“I think a lot of people that come to Jack come because they like the atmosphere, and that is something chains can’t always provide,” Reeley said.

Owners Ryan and Dulcy Dawson were not available for comment because they are on a mission trip in Hawaii.

Better because of the hometown feel

Common Grounds in Mattoon also offers live music on the weekends and had a similar situation when Our Daily Bread Cafe opened across the street.

“They basically copied everything we did, but it only made us better because we worked really hard to maintain the customers we had,” said Common Grounds owner Mindy Cordes.

The competition that Our Daily Bread Cafe brought proved beneficial and Cordes even opened another Common Grounds a year later at Lakeland College, she said.

Cordes has owned Common Grounds since 1998 and is looking forward to the coffee chain coming to Charleston.

“I think a national coffee chain is going to make us look better because we have ties to the community that they don’t have,” Cordes said. “We have more consistency and we are able to offer more variety than the chains do.”

Common Grounds sponsors a girls’ little league team and supports a variety of other events in Mattoon.

Cordes believes hometown businesses have the ability to establish personal relationships with the customer – something a national coffee chain cannot do.

“The chains don’t know the customers by name and know their families,” she said.

Cordes agreed with Bliss’ concern that Charleston’s market might not be big enough to support the local coffee shops. This is especially because Charleston’s business dries up during the summer, Cordes said.

She said all the smaller shops can do is work harder and look for creative ways of doing business.

Without competition, however, Common Grounds and any other local coffee shop would not be able to shine because the customers would not have anything to compare, Cordes said.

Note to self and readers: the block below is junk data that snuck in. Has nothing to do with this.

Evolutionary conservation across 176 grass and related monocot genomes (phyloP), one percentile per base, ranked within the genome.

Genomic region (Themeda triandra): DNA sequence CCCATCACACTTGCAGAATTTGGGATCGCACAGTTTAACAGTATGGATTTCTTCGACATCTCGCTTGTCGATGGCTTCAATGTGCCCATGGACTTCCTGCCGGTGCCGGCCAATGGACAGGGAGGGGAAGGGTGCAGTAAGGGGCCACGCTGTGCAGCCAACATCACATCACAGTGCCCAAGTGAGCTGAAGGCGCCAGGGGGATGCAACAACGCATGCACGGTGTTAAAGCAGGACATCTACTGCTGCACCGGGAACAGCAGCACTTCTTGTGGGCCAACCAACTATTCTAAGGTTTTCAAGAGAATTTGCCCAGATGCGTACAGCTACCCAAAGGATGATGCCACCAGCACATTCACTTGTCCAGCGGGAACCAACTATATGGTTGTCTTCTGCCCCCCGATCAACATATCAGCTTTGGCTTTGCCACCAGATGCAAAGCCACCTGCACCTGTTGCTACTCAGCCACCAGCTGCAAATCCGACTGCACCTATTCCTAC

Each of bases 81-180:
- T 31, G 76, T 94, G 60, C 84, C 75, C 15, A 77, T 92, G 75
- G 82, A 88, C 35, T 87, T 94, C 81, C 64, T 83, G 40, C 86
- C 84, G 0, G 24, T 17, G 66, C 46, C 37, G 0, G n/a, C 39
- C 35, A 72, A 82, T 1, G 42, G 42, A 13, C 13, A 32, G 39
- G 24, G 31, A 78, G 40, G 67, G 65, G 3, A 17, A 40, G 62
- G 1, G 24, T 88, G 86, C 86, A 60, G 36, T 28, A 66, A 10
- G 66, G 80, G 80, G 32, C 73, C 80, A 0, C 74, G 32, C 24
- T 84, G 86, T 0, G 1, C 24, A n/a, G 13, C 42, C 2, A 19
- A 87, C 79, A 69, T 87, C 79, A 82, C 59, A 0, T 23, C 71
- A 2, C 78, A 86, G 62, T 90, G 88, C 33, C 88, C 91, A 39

“If you’re not up against anybody, you’ll never be able to shine,” Cordes said. “I welcome it.”

Booming with business

Mayor John Inyart believes the national coffee chain and the upscale commercial center will attract more businesses to Charleston.

“I think it will have a positive effect and a snowball effect,” Inyart said. “I’m optimistic that will very well happen.”

Inyart said the local coffee shops in the area like Jitters and Bliss, Jackson Avenue Coffee and Common Grounds, have done a good job of creating their own, unique image.

“If you have more people doing the same thing, then that piece of pie is split more ways and everybody’s piece gets a little smaller,” Inyart said. “I think that there is probably business in town for all of them and it will be part of the natural process that happens anytime a competitor comes to town.”

Competition coming to Charleston

Competition coming to Charleston

Jackson Avenue Coffee Shop worker Kymber Elsenpeter, a junior psychology major, pours a blended coffee drink on Wednesday evening. “It makes me nervous, but I think that we’ll keep our townie customers, for lack of a better term,” Elsenpeter says in res


Leave a Comment

Comments (0)

Commenting on the Daily Eastern News web site is a privilege, not a right. We reserve the right to remove comments that contain obscene, vulgar, lewd, racist or sexually-oriented language. Also, comments containing personal attacks or threats of harming another person will not be tolerated.
All The Daily Eastern News Picks Reader Picks Sort: Newest